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Omer Ziv, with the Miska lab and collaborators, has used his unique method for revealing the precise base-pairing patterns in the long RNA genome to describe both short- and long-range interactions. These are essential for viral function and provide potential targets for antiviral strategies

The short- and long-range RNA-RNA Interactome of SARS-CoV-2

Ziv O et al. (2020) Molecular Cell 80 (6): 1067-1077.E5

DOI: 10.1016/j.molcel.2020.11.004.


  • Watch the short video in which Omer Ziv describes this study
  • Read the news story on the Unversity of Cambridge website


Abstract from the paper

The Coronaviridae is a family of positive-strand RNA viruses that includes SARS-CoV-2, the etiologic agent of the COVID-19 pandemic. Bearing the largest single-stranded RNA genomes in nature, coronaviruses are critically dependent on long-distance RNA-RNA interactions to regulate the viral transcription and replication pathways.

Here we experimentally mapped the in vivo RNA-RNA interactome of the full-length SARS-CoV-2 genome and subgenomic mRNAs. We uncovered a network of RNA-RNA interactions spanning tens of thousands of nucleotides. These interactions reveal that the viral genome and subgenomes adopt alternative topologies inside cells, and engage in different interactions with host RNAs.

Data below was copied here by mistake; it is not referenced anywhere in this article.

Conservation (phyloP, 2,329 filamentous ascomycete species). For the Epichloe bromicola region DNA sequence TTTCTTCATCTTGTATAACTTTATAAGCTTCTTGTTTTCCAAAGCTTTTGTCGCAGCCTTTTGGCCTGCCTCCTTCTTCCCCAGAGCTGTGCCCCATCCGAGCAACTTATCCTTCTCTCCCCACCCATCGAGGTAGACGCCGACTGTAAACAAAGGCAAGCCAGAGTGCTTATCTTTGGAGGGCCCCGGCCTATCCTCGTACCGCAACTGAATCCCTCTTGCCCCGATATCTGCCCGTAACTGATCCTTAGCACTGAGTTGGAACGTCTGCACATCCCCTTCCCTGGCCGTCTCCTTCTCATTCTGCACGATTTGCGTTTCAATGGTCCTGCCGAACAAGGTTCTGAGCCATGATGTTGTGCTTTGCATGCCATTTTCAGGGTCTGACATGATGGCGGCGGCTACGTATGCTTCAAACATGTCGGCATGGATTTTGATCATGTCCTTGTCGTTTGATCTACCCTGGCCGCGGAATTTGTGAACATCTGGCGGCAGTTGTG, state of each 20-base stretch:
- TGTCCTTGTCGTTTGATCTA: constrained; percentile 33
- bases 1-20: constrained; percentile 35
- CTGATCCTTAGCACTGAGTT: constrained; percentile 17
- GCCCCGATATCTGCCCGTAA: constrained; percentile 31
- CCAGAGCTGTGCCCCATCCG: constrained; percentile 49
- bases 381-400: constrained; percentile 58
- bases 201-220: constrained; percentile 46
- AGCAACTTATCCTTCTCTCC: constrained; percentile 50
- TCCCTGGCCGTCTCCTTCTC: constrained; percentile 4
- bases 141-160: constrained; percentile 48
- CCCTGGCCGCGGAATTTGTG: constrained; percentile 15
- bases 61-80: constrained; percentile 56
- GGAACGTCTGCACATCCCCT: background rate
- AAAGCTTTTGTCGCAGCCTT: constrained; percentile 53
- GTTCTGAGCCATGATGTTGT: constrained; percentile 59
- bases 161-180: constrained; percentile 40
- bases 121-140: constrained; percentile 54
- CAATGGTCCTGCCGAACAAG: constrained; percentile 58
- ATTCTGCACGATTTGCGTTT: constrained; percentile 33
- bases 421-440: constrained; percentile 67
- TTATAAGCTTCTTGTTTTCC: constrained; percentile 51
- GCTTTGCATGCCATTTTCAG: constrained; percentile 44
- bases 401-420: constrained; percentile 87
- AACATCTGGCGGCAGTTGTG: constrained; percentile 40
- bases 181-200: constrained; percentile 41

Notably, we discovered a long-range RNA-RNA interaction - the FSE-arch - that encircles the programmed ribosomal frameshifting element. The FSE-arch is conserved in the related MERS-CoV and is under purifying selection.

Our findings illuminate RNA structure-based mechanisms governing replication, discontinuous transcription, and translation of coronaviruses, and will aid future efforts to develop antiviral strategies.



Read our previous news story about the COMRADES technique used in this study, developed by Omer Ziv and colleagues and applied to Zika virus. Also described in this short YouTube video.

Read more about research in the Miska lab, and watch Eric Miska describe his research on YouTube.


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